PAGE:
The severity of muscle strain injuries is generally categorized as Grade I: very mild tear of the muscle with minor strength loss, Grade II: partial tear of the muscle with mild bruising and significant strength loss that limits functional performance, and Grade III: complete tear of the muscle/tendon and severe disability with day to day activities. Complete tears like a grade III are rare, constituting about 1% of all hamstring strains. What is commonly observed with grade I and II strains is that in the middle of sprint, hurdle, jump, or kick the athlete will feel a tightness or pulling type pain in his posterior thigh that will cause him to stop physical activity.
Do not let this become a chronic issue!
The scary thing about hamstring strains is that the rate of re-injuring the muscle is very high, meaning that it can easily transition to a chronic problem if not correctly addressed. Across the board, the absolute biggest risk factor for having a hamstring strain is…. a previous hamstring strain. In fact, a study done on 500 amateur soccer players showed that a previous hamstring strain has been shown to increase the risk of a recurrence up to six times as much. The logical question is why does this happen? Since the symptoms of a grade I and grade II hamstring can be uncomfortable /annoying but tolerable during activities of daily living, the athlete often prematurely returns to activity after rest. This may lead to repeatedly unsuccessful efforts to return to sports without letting the muscle heal adequately. Thus, the muscle is not strong enough to tolerate the usual demands of sport which leads to another strain, or worse, a complete tear.
How can physical therapy help?
Risk factors shown to correlate with an initial hamstring strain are decreased hamstring flexibility, poor muscular strength/ endurance, poor core stability, lack of proper warm-up, inability to disassociate the trunk from the lower extremities, and poor lumbar posture. Our board-certified Doctors of Physical Therapy at Fox Physical Therapy will be able to identify any of these aforementioned deficits during the biomechanical evaluation. From there a plan of care will be implemented to correct the impairments quickly and efficiently. Remember the biggest risk to recurring hamstring strains is having that first hamstring strain, so even if you are not injured we can help to identify possible risk factors ensuring you stay at peak performance levels. Don’t wait until you break down to seek treatment. That’s the equivalent of letting your car break down on the side of the road before finally getting an oil change.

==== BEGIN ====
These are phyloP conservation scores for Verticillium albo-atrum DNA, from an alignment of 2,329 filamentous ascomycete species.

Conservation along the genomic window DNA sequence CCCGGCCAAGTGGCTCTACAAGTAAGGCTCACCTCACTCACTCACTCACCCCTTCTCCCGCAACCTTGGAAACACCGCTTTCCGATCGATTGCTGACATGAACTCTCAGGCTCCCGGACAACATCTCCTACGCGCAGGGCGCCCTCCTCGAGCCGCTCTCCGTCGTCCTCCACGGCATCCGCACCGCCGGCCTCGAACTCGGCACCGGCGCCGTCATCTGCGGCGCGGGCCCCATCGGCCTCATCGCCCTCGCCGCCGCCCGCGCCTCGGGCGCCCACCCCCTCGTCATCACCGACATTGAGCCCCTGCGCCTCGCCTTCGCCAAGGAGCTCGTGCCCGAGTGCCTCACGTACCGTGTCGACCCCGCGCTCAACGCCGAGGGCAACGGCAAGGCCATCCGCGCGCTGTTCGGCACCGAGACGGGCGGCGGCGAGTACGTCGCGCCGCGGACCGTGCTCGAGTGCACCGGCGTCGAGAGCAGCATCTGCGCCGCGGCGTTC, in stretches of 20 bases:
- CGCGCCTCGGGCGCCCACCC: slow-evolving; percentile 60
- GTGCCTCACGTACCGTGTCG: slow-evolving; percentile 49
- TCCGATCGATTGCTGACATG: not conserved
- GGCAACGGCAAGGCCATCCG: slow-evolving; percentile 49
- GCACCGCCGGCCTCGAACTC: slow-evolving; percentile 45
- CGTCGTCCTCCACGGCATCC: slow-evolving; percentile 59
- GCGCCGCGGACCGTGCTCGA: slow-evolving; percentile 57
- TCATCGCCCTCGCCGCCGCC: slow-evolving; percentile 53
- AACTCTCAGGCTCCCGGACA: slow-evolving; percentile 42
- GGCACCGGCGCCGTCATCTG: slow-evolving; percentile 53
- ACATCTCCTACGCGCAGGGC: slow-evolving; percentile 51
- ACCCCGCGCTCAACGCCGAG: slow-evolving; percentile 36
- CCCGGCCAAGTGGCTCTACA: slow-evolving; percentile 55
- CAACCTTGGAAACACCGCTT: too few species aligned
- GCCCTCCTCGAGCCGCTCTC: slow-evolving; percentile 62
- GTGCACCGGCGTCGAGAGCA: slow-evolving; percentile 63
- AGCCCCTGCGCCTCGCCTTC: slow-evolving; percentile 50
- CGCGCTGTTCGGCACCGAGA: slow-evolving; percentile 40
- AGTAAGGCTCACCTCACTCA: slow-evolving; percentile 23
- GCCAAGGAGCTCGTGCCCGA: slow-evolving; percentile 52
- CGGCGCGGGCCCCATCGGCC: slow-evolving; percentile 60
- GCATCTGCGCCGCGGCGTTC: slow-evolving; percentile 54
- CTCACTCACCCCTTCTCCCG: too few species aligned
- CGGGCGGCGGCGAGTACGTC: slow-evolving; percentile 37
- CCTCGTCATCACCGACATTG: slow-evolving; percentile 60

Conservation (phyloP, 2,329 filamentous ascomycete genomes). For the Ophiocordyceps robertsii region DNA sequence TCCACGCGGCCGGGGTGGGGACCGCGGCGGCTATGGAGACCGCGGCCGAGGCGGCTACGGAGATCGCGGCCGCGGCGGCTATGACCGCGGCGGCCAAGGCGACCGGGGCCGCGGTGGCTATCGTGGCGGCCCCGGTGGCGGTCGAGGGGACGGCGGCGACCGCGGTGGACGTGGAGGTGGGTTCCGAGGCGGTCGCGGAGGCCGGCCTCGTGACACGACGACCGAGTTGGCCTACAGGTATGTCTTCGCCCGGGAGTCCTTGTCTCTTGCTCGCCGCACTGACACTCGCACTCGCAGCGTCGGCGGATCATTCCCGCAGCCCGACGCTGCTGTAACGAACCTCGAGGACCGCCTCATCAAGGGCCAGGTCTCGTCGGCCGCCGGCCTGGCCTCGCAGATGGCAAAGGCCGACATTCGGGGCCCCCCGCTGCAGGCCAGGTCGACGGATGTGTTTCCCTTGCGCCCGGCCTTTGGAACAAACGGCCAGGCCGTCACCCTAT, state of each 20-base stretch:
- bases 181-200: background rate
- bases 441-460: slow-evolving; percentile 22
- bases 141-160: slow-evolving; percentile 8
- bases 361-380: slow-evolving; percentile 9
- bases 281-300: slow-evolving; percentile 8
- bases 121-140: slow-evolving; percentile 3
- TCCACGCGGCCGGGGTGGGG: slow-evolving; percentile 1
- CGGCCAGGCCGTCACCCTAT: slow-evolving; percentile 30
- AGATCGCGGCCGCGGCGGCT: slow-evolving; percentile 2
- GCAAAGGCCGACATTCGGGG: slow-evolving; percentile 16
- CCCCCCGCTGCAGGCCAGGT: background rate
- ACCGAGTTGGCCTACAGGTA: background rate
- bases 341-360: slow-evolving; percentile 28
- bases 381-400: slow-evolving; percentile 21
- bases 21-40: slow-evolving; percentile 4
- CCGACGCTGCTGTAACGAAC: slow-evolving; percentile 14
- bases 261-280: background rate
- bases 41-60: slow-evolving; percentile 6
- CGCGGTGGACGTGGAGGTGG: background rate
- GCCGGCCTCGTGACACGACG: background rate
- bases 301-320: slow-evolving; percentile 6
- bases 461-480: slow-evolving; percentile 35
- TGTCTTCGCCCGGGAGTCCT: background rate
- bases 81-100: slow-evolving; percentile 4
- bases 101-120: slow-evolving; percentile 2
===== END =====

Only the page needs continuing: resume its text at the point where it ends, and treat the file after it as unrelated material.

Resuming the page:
In the event that you do sustain a hamstring strain, physical therapy becomes of the utmost importance to guide and progress the athlete through his/her rehabilitation and prevent an acute injury from becoming chronic. Current literature supports that clinical diagnosis of a grade I/II strain by an experienced physical therapist is as reliable and valid as ultrasound and MRI, meaning that one does not necessarily have to wait to go to a doctor and then wait again to get an MRI in order to begin the rehabilitation process. In Florida, anybody can directly access their Physical Therapist without the need for referral.